Can Grief Amount to a Disability?

Posted: 22nd December 2020

With the number of deaths in the UK associated with COVID-19 approaching 60,000 the personal toll taken on those dealing with bereavement whilst in employment is obvious. What is less obvious is whether grief can transition to a Disability within the meaning of the Equality Act 2010.

This is an important question because an individual who is recognised as suffering a Disability is entitled to the protection of the Law which makes it unlawful to discriminate against them by reason of that characteristic. A person is discriminated against most obviously if they are treated ‘less favourably’.

In a recent case the Employment Appeal Tribunal decided that a man whose father had died and had left him grief stricken was suffering a disability at a time when after a period of absence his Employer refused him the payment of a bonus.

His Employers case in arguing that he had not been discriminated against was that his grief was no more than the type of reaction the vast majority of us will suffer when coming to terms with the loss of a loved one and at his reaction had not been so bad as to cause him to suffer depression, which is regarded as a Disability under the Act.

The Court however decided that he was suffering a disability even though there was no medical evidence provided and it was accepted that he was not suffering from depression. Instead the Court said that it was more important to look at the extent to which he had been affected in his daily life and how long he had been affected in order to decide if he fell within the scope of the law.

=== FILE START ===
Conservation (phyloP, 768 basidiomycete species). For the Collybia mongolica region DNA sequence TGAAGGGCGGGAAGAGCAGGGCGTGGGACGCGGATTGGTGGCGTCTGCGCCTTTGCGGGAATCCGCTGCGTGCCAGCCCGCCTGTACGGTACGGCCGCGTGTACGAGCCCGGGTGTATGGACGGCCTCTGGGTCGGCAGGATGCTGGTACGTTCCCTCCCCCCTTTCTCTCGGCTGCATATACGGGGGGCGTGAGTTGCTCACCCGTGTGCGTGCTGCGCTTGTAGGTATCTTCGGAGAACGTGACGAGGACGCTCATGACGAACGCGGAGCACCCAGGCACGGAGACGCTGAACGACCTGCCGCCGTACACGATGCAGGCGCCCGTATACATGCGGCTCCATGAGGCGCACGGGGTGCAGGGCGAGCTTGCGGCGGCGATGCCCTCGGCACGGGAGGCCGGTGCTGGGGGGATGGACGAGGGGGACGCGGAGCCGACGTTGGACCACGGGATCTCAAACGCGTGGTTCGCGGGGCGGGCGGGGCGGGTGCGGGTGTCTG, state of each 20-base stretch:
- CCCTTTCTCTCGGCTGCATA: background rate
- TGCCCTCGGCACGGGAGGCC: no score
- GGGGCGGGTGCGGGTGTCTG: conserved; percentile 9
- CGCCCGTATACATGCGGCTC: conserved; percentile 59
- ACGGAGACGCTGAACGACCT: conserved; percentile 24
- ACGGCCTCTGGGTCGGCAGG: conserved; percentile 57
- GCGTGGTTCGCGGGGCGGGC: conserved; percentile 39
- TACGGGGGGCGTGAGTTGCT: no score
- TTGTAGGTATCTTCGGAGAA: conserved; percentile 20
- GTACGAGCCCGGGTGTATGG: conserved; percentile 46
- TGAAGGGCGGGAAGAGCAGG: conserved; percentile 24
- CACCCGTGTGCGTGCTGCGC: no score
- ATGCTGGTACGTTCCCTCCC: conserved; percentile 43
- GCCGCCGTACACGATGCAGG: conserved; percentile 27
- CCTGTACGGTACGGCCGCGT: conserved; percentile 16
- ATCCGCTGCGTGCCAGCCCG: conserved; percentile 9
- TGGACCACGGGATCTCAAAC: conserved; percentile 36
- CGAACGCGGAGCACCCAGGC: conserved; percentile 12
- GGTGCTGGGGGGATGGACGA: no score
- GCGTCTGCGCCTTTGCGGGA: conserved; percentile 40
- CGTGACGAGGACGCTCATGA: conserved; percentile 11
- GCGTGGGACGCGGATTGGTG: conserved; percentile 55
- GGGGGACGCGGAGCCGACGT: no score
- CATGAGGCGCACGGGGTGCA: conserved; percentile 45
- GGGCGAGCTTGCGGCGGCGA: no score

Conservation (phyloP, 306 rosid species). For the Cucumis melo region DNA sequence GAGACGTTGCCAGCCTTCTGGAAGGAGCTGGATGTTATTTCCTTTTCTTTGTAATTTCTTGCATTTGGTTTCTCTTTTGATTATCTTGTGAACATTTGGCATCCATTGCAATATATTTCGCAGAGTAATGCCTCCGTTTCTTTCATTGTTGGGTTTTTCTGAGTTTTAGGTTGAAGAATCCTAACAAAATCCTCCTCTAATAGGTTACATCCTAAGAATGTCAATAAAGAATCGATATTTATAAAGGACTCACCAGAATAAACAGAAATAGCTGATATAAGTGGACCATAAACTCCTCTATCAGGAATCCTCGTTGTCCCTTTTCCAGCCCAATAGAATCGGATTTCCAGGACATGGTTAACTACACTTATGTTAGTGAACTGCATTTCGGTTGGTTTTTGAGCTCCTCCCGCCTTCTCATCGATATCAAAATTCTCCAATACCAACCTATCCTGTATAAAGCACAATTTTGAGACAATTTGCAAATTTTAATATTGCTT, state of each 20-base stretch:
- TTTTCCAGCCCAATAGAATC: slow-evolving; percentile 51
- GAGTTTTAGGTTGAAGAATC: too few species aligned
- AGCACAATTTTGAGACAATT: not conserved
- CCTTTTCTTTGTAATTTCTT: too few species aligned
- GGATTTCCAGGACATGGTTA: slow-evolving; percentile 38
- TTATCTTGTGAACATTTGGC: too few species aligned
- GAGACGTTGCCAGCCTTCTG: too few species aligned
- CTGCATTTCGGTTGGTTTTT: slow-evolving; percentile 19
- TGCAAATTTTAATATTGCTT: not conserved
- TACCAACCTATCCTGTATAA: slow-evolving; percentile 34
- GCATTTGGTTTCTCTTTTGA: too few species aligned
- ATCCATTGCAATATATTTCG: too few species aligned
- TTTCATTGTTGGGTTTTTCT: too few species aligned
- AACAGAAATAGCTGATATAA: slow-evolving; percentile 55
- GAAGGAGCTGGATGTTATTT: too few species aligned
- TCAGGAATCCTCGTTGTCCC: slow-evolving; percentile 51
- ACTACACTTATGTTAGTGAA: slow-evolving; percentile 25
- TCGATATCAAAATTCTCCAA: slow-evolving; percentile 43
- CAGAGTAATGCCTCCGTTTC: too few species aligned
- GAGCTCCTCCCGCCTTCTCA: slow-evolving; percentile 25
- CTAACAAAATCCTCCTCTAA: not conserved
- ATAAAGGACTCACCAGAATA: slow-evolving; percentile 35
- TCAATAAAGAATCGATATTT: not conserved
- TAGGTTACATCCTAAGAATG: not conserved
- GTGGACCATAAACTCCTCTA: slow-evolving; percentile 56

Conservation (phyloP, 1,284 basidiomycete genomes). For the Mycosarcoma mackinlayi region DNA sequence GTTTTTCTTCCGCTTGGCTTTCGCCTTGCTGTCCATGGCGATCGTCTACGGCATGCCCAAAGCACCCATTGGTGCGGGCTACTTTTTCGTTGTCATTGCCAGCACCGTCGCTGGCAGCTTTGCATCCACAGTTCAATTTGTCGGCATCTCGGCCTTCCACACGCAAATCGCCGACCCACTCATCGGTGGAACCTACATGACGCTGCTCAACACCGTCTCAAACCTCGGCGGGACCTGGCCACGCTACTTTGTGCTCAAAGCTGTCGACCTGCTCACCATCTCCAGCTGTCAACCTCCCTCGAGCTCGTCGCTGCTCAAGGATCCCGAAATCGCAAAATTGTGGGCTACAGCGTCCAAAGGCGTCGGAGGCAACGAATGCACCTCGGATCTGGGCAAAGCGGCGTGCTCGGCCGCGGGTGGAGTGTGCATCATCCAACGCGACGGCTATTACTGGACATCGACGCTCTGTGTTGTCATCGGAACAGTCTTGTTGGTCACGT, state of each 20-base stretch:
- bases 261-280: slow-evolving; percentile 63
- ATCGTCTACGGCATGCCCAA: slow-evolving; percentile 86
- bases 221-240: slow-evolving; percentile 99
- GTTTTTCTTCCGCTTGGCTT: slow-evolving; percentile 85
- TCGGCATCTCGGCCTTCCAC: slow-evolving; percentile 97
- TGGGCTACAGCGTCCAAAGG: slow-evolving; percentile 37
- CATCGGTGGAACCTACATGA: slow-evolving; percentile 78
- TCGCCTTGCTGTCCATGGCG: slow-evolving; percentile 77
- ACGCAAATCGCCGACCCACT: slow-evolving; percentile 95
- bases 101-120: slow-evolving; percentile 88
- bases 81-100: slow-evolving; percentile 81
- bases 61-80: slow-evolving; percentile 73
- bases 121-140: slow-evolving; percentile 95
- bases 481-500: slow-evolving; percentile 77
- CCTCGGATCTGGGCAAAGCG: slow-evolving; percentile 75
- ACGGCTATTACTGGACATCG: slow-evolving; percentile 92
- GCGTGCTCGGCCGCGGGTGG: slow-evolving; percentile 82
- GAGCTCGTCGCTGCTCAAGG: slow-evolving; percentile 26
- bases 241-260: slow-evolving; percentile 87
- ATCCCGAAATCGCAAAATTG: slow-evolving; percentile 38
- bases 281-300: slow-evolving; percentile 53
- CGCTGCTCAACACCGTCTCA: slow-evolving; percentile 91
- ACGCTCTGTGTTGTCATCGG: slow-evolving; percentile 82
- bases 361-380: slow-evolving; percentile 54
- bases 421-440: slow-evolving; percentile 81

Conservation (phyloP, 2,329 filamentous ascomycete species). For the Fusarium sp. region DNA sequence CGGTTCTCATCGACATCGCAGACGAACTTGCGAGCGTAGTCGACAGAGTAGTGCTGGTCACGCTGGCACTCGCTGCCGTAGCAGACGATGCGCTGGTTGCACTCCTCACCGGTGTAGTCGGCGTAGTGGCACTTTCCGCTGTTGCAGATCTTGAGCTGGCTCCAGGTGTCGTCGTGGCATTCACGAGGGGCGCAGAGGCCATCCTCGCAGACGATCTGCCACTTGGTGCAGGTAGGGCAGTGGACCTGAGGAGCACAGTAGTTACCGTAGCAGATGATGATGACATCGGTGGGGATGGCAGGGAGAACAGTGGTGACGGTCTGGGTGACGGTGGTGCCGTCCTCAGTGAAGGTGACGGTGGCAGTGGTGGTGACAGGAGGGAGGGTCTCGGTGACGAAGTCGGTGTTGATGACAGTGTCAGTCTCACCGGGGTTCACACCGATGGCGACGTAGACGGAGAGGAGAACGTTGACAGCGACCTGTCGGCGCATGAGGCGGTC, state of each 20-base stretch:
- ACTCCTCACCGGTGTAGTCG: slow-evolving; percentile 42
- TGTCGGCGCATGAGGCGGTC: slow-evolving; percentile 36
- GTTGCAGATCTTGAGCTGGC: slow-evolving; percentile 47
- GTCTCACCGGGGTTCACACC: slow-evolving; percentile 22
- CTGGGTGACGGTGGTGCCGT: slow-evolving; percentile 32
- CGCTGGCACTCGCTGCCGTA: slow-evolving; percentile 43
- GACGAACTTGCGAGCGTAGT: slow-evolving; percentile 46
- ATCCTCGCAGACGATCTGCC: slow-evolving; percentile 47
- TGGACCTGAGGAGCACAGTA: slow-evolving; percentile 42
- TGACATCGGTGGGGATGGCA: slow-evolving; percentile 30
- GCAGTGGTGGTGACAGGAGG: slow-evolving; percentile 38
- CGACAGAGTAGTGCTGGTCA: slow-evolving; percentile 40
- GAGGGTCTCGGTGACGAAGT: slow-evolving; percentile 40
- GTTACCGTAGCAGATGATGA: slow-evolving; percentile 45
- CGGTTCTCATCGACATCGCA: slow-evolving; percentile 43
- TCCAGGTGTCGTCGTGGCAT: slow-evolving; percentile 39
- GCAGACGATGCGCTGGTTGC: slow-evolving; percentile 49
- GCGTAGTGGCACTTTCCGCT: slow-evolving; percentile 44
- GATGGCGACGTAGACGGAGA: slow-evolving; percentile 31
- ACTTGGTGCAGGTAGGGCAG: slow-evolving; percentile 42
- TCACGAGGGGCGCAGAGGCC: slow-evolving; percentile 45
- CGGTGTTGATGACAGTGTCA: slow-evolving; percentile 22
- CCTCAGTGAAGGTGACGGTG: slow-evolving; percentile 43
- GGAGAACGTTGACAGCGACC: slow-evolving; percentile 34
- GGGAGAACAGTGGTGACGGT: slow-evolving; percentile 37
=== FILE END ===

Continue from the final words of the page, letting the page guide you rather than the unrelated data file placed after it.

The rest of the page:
For Employers employing staff who are experiencing bereavement and grief this is an important case because if you are dealing with an individual who may be suffering a disability you may need to consider providing ‘reasonable adjustments’ to enable them to continue to work in spite of their disability. This could include agreeing to time off to attend counselling sessions or medical appointments, or to work flexibly. ’Banana skins’ of taking disciplinary or performance management against such individual should also be avoided and colleagues should be asked to behave with sensitivity to avoid potential exposure to claims of harassment from individuals who will inevitably be feeling particularly sensitive.

Claims of unlawful discrimination can be tricky to deal with and expensive, not to mention the reputational damage which often ensues.

For advice on all aspects of Discrimination Law in Employment contact Graham Shannon at [email protected] or call on 0191 500 6989.